Golden Byzantine Accessories

Selfie in my new green silk block printed Byzantine gown with golden silk accessories.

Selfie in my new green silk block printed Byzantine gown with golden silk accessories.

In my previous post about my new (Pretty printed prancing period Persian ponies) Byzantine gown, I mentioned also making new accessories to wear with it – namely the collar (Superhumeral) and hanging panel.

Taking photos of the new green gown along with the accessories from my first  Byzantine costume with Mysticus Photography really illustrated to me that the blue and red accessories didn’t really work. The bright blue I had used before drew more attention, and took away from the beautiful printed ponies.

I went back to my research and  saw that most of the illustrations of these kinds of costumes had ‘golden’ collars and hanging pieces accented with gemstones/etc. I dug into my stash of fabric and pulled out the gold damask I’ve used over and over again for multiple other projects.

Collar (Superhumeral)

Painting gold damask with fabric paint to highlight the elements.

Painting gold damask with fabric paint to highlight the elements.

Looking at the illustrations of this style of costume, most of what I was seeing was mosaics – with golden collars with large gemstones. However, since these were mosaics, it’s not like it would be practical to have tiny little details. Even on other illustrations, there seemed to be fairly large motifs on the collars. I decided to highlight some of the pattern of the damask with some of the fabric paint I’d used on the dress (thinned down a little with the runnier textile medium to make it easier to paint with).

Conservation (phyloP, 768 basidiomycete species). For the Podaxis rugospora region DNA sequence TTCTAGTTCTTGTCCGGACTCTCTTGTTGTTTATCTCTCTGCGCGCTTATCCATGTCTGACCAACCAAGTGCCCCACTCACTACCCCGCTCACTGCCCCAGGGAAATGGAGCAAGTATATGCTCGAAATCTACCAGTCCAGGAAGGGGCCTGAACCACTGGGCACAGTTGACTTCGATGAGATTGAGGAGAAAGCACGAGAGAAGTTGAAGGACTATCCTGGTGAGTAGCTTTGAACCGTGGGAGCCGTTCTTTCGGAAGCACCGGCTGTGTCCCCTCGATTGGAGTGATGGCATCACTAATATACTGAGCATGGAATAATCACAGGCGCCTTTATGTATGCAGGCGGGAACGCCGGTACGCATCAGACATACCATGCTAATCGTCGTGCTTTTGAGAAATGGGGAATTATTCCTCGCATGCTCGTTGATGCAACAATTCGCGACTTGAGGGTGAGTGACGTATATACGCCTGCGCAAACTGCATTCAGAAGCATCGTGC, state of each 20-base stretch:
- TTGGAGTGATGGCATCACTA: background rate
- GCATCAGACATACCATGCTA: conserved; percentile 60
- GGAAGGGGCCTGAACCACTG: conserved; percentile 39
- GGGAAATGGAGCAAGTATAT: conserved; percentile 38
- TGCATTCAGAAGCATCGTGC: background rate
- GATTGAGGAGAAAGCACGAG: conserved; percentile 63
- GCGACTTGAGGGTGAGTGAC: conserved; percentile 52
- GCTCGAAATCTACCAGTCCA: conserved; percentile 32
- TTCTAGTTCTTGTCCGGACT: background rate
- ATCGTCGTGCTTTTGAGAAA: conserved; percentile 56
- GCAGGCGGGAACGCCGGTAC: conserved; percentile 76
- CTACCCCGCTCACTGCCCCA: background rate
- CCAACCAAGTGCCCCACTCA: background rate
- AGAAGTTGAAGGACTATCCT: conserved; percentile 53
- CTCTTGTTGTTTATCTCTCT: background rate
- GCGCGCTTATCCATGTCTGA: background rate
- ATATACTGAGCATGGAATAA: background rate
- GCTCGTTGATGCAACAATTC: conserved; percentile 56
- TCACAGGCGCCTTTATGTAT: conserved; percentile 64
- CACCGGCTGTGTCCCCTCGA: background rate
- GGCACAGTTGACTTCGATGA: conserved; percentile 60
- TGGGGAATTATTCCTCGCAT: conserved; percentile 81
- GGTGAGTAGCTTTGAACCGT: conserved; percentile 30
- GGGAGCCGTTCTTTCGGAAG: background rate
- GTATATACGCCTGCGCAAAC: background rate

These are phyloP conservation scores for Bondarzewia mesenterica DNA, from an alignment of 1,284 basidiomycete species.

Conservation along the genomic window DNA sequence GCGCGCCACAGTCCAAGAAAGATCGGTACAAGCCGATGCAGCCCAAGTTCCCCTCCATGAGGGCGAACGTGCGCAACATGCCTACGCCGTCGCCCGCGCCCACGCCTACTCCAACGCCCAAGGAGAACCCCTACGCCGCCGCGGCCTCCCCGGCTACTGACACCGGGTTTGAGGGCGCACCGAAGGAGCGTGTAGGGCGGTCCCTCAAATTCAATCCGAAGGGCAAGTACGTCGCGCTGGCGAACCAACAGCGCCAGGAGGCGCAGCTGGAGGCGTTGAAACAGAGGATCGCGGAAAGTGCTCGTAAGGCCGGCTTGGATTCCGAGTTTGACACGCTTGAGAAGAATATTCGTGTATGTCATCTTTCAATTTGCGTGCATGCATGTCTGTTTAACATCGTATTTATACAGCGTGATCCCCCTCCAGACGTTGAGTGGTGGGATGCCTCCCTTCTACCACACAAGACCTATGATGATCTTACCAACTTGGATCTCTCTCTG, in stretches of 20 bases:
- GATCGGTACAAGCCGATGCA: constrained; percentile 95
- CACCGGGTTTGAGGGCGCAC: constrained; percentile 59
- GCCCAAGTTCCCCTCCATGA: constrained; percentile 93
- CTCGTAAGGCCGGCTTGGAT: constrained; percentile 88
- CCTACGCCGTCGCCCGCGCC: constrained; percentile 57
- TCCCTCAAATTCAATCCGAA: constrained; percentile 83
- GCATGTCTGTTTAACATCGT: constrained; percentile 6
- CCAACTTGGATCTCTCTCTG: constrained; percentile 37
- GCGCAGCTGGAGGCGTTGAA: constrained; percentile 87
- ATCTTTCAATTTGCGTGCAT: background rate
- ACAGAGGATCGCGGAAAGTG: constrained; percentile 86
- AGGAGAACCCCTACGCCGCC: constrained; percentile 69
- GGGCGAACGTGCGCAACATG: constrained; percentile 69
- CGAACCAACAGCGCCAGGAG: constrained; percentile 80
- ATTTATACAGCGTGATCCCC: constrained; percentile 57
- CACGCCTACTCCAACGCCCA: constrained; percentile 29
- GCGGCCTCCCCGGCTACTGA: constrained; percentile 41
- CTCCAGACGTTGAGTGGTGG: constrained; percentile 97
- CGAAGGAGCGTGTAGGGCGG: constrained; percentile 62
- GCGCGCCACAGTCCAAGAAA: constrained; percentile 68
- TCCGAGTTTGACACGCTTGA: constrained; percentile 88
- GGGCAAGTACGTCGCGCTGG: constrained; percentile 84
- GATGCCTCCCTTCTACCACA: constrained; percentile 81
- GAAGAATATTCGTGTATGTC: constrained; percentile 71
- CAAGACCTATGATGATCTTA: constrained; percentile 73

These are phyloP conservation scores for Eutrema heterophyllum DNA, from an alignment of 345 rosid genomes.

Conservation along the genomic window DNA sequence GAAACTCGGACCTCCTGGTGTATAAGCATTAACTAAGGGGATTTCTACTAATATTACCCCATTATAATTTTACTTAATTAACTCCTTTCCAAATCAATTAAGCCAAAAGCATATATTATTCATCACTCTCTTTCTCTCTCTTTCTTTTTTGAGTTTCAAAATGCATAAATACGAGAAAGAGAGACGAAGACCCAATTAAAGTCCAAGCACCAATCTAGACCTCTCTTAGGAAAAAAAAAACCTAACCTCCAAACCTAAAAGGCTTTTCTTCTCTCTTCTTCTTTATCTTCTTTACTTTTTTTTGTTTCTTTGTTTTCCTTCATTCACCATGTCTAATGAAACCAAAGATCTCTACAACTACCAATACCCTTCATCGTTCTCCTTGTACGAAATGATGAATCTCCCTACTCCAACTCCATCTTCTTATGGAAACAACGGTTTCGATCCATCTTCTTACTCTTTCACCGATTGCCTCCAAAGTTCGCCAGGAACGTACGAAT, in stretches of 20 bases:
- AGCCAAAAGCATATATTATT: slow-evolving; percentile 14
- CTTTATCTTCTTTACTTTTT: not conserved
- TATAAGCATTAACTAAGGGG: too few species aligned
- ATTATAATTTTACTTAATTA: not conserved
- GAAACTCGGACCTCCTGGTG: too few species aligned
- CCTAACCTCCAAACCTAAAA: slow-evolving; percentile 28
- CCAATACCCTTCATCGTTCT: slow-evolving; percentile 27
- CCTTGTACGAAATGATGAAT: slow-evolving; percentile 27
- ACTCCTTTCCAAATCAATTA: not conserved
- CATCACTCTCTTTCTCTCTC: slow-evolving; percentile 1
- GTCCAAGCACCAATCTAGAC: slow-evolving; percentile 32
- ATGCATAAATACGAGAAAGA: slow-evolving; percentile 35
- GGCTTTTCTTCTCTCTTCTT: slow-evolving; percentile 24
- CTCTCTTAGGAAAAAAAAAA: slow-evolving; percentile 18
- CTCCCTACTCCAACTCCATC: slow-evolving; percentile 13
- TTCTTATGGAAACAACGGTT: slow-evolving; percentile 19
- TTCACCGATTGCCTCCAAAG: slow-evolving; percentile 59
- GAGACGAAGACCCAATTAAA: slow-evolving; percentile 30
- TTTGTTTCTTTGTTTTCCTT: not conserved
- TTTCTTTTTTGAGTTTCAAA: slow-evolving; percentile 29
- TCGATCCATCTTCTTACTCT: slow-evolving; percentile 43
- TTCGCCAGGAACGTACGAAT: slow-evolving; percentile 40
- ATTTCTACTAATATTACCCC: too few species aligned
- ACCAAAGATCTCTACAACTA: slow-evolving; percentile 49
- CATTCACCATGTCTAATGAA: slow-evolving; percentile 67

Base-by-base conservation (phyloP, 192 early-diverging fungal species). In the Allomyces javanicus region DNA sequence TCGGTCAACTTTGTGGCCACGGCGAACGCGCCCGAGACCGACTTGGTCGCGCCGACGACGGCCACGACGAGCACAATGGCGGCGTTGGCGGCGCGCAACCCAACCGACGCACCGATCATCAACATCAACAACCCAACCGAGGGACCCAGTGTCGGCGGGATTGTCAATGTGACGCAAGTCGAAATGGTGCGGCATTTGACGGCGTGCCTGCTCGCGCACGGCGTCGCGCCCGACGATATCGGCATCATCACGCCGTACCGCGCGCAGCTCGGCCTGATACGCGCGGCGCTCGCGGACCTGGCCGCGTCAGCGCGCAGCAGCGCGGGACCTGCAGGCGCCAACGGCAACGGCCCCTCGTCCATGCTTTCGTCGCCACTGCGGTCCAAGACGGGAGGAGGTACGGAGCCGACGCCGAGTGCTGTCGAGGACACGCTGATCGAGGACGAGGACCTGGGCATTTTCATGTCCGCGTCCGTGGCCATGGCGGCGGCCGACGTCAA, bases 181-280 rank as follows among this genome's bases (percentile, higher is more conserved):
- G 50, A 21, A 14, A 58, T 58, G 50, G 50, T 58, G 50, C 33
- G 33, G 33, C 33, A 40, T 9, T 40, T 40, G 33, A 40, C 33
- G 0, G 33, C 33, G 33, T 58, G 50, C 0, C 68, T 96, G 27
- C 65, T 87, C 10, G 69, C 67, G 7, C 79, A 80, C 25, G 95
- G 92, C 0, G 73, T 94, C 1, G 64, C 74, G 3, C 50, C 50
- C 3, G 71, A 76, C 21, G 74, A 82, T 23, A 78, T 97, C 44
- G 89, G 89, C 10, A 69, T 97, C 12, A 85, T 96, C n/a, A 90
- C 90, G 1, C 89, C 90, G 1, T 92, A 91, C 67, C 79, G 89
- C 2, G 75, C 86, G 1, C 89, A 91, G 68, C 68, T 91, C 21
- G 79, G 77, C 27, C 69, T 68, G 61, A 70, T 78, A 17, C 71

On the collar I also painted in the loops that connected these main motifs, though I didn’t repeat this on the hanging panel.

Interlining gold damask with red linen to give it structure and support the future embellishments.

Interlining gold damask with red linen

I knew that paint wasn’t going to be the only embellishment I’d do on the collar – so I’d also need to interline it to support the beading/etc that I’d do as well. The previous collar I made worked well to be quite structured, so I also wanted to interline it for structure.